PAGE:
I slapped a coat of paint on it with an old chip brush, (don’t use a good brush for this project), and let it dry, then I applied a layer of crackle medium. I used some old Lowes crackle medium that I had on hand. When it was dry to the touch, ( about 15 minutes) I applied another coat of paint, using smooth strokes. Don’t go over your second layer in a back and forth motion, it will remove the crackle. Lay the paint on in one direction, it doesn’t have to be precise.
The magic appears within a few minutes. For best results use flat or chalk type paint. You want to make a paint and crackle medium “sandwich.” A base of flat/chalk paint, followed by crackle medium, followed by another coat of flat/chalk paint. When the second coat of paint is about half dry, use your fingers, or a brush and push your paint here and there to lift it and cause it to lump.
This causes those bumpy, lumpy spots that appear on old finishes where paint dripped or wasn’t applied smoothly and was painted over with new paint over time. Repeat your layers as often as you wish to replicate years of paint. Use contrasting colors for a dramatic look or various shades of the same color for a more subtle finish. When your project is almost dry, use a scraper to remove some paint from the edges, but don’t go along an entire edge. Think about how old pieces get dinged and bumped and scratched over the years. That’s what you are aiming for. I used 3 different colors of paint, besides the Amy Howard, I used Waverly Chalky Paint from Walmart as the final layer.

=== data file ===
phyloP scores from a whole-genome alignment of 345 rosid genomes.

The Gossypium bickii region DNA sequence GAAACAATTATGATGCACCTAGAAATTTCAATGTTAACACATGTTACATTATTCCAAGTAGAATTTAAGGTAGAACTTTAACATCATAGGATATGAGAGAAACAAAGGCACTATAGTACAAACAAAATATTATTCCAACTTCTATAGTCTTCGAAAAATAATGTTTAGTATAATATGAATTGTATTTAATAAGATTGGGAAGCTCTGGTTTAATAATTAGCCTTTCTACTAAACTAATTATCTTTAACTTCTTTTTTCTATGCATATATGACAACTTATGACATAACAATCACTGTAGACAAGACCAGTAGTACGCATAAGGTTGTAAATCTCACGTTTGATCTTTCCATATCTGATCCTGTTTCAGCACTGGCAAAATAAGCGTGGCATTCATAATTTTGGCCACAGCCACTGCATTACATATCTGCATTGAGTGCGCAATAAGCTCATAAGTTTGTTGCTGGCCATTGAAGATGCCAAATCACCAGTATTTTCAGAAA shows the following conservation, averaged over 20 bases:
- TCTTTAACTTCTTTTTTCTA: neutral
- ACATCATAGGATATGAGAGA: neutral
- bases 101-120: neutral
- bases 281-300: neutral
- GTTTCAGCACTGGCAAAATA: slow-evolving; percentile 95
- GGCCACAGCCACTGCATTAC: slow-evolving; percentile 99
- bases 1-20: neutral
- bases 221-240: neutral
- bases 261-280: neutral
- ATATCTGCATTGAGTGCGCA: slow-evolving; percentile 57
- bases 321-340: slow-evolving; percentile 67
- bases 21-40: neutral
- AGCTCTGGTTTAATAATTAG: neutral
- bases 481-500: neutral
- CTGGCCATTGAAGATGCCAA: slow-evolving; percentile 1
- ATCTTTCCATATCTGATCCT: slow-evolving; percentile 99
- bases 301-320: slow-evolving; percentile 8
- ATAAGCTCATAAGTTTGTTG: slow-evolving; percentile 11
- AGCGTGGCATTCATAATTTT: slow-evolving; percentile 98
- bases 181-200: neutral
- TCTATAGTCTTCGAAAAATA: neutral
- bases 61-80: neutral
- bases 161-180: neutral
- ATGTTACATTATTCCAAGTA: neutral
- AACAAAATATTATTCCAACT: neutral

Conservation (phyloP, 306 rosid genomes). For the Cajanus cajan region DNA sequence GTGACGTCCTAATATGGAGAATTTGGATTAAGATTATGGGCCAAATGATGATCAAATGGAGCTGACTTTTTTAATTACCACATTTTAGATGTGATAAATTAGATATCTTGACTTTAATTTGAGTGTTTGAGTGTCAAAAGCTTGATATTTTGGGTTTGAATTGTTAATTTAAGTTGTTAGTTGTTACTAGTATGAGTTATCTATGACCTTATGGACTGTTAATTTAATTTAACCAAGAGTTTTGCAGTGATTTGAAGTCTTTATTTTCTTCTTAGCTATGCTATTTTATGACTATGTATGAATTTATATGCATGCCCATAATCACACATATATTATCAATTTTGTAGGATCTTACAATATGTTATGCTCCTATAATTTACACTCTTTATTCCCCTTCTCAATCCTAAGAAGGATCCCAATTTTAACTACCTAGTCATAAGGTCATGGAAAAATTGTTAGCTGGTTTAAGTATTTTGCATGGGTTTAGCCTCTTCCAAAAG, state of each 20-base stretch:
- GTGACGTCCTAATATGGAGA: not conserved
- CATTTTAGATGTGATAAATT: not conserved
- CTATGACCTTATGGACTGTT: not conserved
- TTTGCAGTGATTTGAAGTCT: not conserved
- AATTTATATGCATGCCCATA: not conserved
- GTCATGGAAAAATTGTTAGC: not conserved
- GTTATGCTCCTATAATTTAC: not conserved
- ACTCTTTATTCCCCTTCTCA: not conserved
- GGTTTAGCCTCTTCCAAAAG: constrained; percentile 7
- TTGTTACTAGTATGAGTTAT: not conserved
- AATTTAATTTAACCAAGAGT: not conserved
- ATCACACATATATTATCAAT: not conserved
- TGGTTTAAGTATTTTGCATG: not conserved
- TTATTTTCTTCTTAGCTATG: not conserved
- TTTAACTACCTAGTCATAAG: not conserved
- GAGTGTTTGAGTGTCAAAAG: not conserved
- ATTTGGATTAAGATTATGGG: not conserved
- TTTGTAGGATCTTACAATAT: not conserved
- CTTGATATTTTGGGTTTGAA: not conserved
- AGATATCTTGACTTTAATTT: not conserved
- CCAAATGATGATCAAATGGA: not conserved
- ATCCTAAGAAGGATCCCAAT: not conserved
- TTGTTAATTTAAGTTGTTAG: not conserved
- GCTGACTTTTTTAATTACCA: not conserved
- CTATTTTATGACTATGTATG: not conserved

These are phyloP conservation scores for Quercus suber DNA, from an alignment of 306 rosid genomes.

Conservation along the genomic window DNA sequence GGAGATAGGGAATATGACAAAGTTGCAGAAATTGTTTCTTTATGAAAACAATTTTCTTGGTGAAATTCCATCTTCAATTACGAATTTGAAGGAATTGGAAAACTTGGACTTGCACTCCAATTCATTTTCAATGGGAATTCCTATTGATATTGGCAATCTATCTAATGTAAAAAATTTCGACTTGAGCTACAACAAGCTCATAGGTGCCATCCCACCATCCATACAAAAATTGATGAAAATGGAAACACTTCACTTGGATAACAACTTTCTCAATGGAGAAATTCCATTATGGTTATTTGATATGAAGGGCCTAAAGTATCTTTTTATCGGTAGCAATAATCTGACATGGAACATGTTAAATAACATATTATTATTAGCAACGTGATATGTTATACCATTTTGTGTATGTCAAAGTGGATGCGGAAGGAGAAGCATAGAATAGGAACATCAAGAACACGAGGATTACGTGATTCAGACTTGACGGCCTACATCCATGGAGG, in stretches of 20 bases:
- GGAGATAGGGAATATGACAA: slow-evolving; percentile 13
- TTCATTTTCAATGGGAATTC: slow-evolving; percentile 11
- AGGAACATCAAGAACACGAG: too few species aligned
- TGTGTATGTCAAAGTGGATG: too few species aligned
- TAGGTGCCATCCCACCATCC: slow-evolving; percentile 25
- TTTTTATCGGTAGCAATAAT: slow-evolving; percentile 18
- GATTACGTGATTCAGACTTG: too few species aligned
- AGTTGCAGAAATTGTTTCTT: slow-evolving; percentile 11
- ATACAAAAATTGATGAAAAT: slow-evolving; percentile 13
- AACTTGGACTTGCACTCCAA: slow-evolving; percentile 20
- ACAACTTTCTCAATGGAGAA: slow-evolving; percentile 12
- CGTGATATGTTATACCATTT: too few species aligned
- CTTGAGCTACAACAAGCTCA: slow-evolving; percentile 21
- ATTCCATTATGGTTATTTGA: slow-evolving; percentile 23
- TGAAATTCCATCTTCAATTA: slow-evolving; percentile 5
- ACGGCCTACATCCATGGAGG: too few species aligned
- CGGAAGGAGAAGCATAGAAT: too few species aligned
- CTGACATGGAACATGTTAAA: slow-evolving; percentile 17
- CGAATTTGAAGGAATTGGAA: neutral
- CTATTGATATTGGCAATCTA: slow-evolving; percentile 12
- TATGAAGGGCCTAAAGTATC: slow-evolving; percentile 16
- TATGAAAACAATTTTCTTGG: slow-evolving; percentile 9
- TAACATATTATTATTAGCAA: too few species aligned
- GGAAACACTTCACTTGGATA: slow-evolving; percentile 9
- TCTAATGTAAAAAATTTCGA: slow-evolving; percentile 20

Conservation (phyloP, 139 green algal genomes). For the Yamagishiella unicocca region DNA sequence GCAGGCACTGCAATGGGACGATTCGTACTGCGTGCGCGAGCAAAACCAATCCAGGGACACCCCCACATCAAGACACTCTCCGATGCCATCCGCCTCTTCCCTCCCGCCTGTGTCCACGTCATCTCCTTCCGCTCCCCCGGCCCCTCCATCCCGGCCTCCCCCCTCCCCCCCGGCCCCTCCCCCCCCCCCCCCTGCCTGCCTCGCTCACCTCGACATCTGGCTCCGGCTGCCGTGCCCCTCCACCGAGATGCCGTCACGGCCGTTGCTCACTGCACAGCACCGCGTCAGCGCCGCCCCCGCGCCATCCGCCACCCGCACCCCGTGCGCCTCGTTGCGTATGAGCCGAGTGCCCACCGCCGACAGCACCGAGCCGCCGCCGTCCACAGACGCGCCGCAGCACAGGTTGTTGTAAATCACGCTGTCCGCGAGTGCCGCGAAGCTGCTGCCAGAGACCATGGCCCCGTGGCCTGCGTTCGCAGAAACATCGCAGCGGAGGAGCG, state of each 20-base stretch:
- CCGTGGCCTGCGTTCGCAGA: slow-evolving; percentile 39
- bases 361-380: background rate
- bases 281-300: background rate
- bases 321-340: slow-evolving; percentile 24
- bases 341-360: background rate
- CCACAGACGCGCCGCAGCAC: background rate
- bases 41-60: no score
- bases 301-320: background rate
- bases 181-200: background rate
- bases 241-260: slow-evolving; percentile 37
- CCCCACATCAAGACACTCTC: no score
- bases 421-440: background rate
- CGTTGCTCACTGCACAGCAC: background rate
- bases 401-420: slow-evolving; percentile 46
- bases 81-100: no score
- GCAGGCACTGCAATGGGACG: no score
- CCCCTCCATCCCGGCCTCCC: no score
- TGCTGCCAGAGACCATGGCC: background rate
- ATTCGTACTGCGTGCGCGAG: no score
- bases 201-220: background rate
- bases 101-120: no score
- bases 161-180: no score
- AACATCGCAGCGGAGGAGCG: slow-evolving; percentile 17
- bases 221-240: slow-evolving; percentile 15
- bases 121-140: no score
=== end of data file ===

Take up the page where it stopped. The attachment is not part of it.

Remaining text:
When you are satisfied with the amount of crackling and the number of layers and the amount of distressing, let the project dry completely. Top coat with matte sealer or wax if desired and buff to a soft luster. You can highlight with dark wax to bring out the crackled areas or leave it plain. I opted to leave mine without a top coat for a more tired, old look and kept it to the white and ivory paints, I didn’t want a lot of contrast. I finished this update by using a single edge razor blade to remove some of the painted gold accent from the glass to make it look worn. And I aged the clock face with some burnt umber acrylic craft paint. I dabbed some paint around the edge of the face, then immediately wiped most of it off with a damp rag. The final steps were to remove the tape, clean the glass and reinstall the knob. A project completed! I might keep this clock now…. Or not…. What do you think?
It’s a fun and easy project and gives a much older crazed look than the crackling kits of the 80’s and 90’s.
Supplies I used:
Amy Howard One Step Paint in Bauhaus and Linen
Waverly Chalk paint in Cashew
Burnt Umber acrylic craft paint (optional)
Lowes Crackle medium
Old paint scraper for distressing the edges
Single Edge Razor Blade
Have fun with paint and don’t be afraid to experiment.
As always, I recommend that you watch on-line tutorials, read blog posts and use scrap wood or “throw-away” pieces until you are sure you have mastered a technique. And always read the directions for your product. Different brands of paint, crackle medium and waxes all have different drying and working times. Follow the directions for your chosen brand.
Create the home you see in your heart. Create your sanctuary no matter where you live.